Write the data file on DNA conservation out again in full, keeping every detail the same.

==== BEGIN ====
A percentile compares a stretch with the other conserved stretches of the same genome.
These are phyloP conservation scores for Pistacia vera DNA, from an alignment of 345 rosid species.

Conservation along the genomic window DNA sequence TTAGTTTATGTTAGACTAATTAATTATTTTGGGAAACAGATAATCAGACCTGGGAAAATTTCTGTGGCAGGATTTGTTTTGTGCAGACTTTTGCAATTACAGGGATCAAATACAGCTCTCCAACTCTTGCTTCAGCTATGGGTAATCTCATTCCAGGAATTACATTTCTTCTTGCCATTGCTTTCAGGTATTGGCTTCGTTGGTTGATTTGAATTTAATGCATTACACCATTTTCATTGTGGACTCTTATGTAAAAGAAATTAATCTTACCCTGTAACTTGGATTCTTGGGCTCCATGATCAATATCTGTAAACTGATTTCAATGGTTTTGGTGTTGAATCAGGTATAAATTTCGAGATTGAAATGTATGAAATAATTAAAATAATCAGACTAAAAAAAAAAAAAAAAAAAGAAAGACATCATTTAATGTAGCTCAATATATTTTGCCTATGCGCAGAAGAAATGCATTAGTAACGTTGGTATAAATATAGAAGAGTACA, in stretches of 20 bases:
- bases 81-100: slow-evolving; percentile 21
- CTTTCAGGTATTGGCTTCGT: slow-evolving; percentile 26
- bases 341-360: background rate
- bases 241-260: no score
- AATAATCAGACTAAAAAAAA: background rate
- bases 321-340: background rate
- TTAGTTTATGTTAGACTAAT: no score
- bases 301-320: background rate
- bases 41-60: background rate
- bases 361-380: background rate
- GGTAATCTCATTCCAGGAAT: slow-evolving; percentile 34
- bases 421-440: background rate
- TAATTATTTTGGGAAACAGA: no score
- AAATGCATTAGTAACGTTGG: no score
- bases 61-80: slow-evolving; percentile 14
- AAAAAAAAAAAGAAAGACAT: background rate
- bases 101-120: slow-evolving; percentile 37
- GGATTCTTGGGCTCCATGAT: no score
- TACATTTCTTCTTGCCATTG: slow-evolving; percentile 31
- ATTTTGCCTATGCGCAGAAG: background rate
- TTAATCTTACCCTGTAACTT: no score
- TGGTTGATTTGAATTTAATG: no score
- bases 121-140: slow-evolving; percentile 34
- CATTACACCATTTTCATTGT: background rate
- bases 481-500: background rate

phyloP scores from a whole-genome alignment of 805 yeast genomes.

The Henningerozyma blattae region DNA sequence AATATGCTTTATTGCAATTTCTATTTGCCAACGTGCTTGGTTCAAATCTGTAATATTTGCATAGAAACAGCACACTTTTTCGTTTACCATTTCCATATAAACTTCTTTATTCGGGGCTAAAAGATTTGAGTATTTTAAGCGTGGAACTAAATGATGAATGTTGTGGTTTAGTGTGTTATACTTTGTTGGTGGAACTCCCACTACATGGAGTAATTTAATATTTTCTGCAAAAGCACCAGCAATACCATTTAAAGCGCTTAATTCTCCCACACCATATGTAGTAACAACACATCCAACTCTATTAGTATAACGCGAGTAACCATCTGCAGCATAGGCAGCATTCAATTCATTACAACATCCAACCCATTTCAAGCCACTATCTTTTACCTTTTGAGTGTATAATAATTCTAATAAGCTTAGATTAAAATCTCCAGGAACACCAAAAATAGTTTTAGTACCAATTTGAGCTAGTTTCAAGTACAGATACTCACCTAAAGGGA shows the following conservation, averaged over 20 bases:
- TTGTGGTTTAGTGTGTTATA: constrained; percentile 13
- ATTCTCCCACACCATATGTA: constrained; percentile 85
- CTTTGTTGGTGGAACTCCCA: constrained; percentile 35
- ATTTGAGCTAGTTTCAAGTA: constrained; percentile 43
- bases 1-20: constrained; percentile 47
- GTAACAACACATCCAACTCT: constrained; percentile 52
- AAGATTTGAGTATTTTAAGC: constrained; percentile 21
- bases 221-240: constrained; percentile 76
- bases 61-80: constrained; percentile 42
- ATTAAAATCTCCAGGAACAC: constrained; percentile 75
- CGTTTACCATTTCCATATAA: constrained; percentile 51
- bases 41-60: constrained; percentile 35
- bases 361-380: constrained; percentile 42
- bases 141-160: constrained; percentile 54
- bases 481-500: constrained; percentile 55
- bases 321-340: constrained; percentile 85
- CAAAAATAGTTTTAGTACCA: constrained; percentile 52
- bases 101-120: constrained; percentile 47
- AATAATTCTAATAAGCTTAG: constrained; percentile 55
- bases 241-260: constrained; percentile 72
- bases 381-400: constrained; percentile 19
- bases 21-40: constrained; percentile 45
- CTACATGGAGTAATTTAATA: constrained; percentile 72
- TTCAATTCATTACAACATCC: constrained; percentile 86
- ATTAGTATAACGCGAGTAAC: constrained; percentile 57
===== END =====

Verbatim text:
A percentile compares a stretch with the other conserved stretches of the same genome.
These are phyloP conservation scores for Pistacia vera DNA, from an alignment of 345 rosid species.

Conservation along the genomic window DNA sequence TTAGTTTATGTTAGACTAATTAATTATTTTGGGAAACAGATAATCAGACCTGGGAAAATTTCTGTGGCAGGATTTGTTTTGTGCAGACTTTTGCAATTACAGGGATCAAATACAGCTCTCCAACTCTTGCTTCAGCTATGGGTAATCTCATTCCAGGAATTACATTTCTTCTTGCCATTGCTTTCAGGTATTGGCTTCGTTGGTTGATTTGAATTTAATGCATTACACCATTTTCATTGTGGACTCTTATGTAAAAGAAATTAATCTTACCCTGTAACTTGGATTCTTGGGCTCCATGATCAATATCTGTAAACTGATTTCAATGGTTTTGGTGTTGAATCAGGTATAAATTTCGAGATTGAAATGTATGAAATAATTAAAATAATCAGACTAAAAAAAAAAAAAAAAAAAGAAAGACATCATTTAATGTAGCTCAATATATTTTGCCTATGCGCAGAAGAAATGCATTAGTAACGTTGGTATAAATATAGAAGAGTACA, in stretches of 20 bases:
- bases 81-100: slow-evolving; percentile 21
- CTTTCAGGTATTGGCTTCGT: slow-evolving; percentile 26
- bases 341-360: background rate
- bases 241-260: no score
- AATAATCAGACTAAAAAAAA: background rate
- bases 321-340: background rate
- TTAGTTTATGTTAGACTAAT: no score
- bases 301-320: background rate
- bases 41-60: background rate
- bases 361-380: background rate
- GGTAATCTCATTCCAGGAAT: slow-evolving; percentile 34
- bases 421-440: background rate
- TAATTATTTTGGGAAACAGA: no score
- AAATGCATTAGTAACGTTGG: no score
- bases 61-80: slow-evolving; percentile 14
- AAAAAAAAAAAGAAAGACAT: background rate
- bases 101-120: slow-evolving; percentile 37
- GGATTCTTGGGCTCCATGAT: no score
- TACATTTCTTCTTGCCATTG: slow-evolving; percentile 31
- ATTTTGCCTATGCGCAGAAG: background rate
- TTAATCTTACCCTGTAACTT: no score
- TGGTTGATTTGAATTTAATG: no score
- bases 121-140: slow-evolving; percentile 34
- CATTACACCATTTTCATTGT: background rate
- bases 481-500: background rate

phyloP scores from a whole-genome alignment of 805 yeast genomes.

The Henningerozyma blattae region DNA sequence AATATGCTTTATTGCAATTTCTATTTGCCAACGTGCTTGGTTCAAATCTGTAATATTTGCATAGAAACAGCACACTTTTTCGTTTACCATTTCCATATAAACTTCTTTATTCGGGGCTAAAAGATTTGAGTATTTTAAGCGTGGAACTAAATGATGAATGTTGTGGTTTAGTGTGTTATACTTTGTTGGTGGAACTCCCACTACATGGAGTAATTTAATATTTTCTGCAAAAGCACCAGCAATACCATTTAAAGCGCTTAATTCTCCCACACCATATGTAGTAACAACACATCCAACTCTATTAGTATAACGCGAGTAACCATCTGCAGCATAGGCAGCATTCAATTCATTACAACATCCAACCCATTTCAAGCCACTATCTTTTACCTTTTGAGTGTATAATAATTCTAATAAGCTTAGATTAAAATCTCCAGGAACACCAAAAATAGTTTTAGTACCAATTTGAGCTAGTTTCAAGTACAGATACTCACCTAAAGGGA shows the following conservation, averaged over 20 bases:
- TTGTGGTTTAGTGTGTTATA: constrained; percentile 13
- ATTCTCCCACACCATATGTA: constrained; percentile 85
- CTTTGTTGGTGGAACTCCCA: constrained; percentile 35
- ATTTGAGCTAGTTTCAAGTA: constrained; percentile 43
- bases 1-20: constrained; percentile 47
- GTAACAACACATCCAACTCT: constrained; percentile 52
- AAGATTTGAGTATTTTAAGC: constrained; percentile 21
- bases 221-240: constrained; percentile 76
- bases 61-80: constrained; percentile 42
- ATTAAAATCTCCAGGAACAC: constrained; percentile 75
- CGTTTACCATTTCCATATAA: constrained; percentile 51
- bases 41-60: constrained; percentile 35
- bases 361-380: constrained; percentile 42
- bases 141-160: constrained; percentile 54
- bases 481-500: constrained; percentile 55
- bases 321-340: constrained; percentile 85
- CAAAAATAGTTTTAGTACCA: constrained; percentile 52
- bases 101-120: constrained; percentile 47
- AATAATTCTAATAAGCTTAG: constrained; percentile 55
- bases 241-260: constrained; percentile 72
- bases 381-400: constrained; percentile 19
- bases 21-40: constrained; percentile 45
- CTACATGGAGTAATTTAATA: constrained; percentile 72
- TTCAATTCATTACAACATCC: constrained; percentile 86
- ATTAGTATAACGCGAGTAAC: constrained; percentile 57